New York rabbis celebrate approval of $2.1 billion Excluded Workers Fund

Over 100 New York rabbis and cantors signed a letter in support of the recent inclusion of a $2.1 billion fund for excluded essential workers which was announced by the New York State Senate on Tuesday.
According to the Senate, the fund aims to create a “long overdue income replacement program for New York’s estimated half-million excluded workers who have been ineligible for Unemployment Insurance and excluded from any economic relief for nearly a year.”
According to the letter, “Undocumented workers and individuals recently released from incarceration are disproportionately likely to be working in essential jobs, yet they have also been blocked from receiving even a single penny in Unemployment Insurance, Pandemic Unemployment Assistance, or stimulus relief.”
The letter quoted The Torah to make its case, stating that “You shall not abuse a needy and destitute laborer, whether a fellow countryman or a stranger in one of the communities of your land.” (Devarim 24:14)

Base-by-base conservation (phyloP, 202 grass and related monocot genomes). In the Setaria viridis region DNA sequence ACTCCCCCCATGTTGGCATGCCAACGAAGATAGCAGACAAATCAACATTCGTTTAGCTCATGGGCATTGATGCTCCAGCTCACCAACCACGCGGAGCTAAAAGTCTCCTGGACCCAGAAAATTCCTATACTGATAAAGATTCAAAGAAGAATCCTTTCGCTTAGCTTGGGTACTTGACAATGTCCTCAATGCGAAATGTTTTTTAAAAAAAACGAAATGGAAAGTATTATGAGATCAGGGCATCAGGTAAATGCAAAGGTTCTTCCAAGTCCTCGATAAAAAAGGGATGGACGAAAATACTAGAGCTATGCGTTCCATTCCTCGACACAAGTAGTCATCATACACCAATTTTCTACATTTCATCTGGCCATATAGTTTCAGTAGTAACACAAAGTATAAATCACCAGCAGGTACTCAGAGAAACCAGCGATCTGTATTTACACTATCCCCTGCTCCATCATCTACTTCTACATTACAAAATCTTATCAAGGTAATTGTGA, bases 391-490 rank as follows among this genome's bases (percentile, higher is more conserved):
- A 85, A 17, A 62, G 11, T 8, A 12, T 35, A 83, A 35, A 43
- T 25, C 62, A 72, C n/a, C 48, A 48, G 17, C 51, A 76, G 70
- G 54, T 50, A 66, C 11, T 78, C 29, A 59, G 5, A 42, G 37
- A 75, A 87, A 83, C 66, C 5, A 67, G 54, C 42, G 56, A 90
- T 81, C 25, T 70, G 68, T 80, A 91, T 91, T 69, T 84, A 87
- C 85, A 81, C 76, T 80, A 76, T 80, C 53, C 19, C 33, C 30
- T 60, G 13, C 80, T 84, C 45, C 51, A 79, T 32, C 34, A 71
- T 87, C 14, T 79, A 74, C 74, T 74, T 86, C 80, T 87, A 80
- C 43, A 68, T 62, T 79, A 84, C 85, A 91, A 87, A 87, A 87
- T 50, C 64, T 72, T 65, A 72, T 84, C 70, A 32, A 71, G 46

“These workers have been essential to our survival this year, and now it is our turn to rise in solidarity with them,” the letter concluded.
T’ruah and JFREJ members made calls to their state elected officials in support of the Excluded Workers Fund. 

T’ruah rabbis took their activism even further, standing with excluded workers who launched a hunger strike to bring attention to the issue.
Rabbi Jill Jacobs, executive director of T’ruah, released a statement on Wednesday, praising the decision, calling it “a huge victory for New York workers.” 
“While the fund does not go far enough to meet the tremendous need, it is a major step forward that demonstrates the responsibility to care for all New Yorkers and the inherent worth of every person,” Jacobs said.
“This victory is the result of tireless advocacy by these essential, but excluded, workers and advocates organized through Make the Road New York and other community organizing groups,” she said. “We will continue to support their efforts as they focus on the implementation of the new fund to ensure it remains as broadly accessible as possible.”
T’ruah: The Rabbinic Call for Human Rights is an organization which represents and mobilizes a network of more than 2,000 rabbis and cantors from all streams of Judaism that, together with the Jewish community, “act on the Jewish imperative to respect and advance the human rights of all people.”


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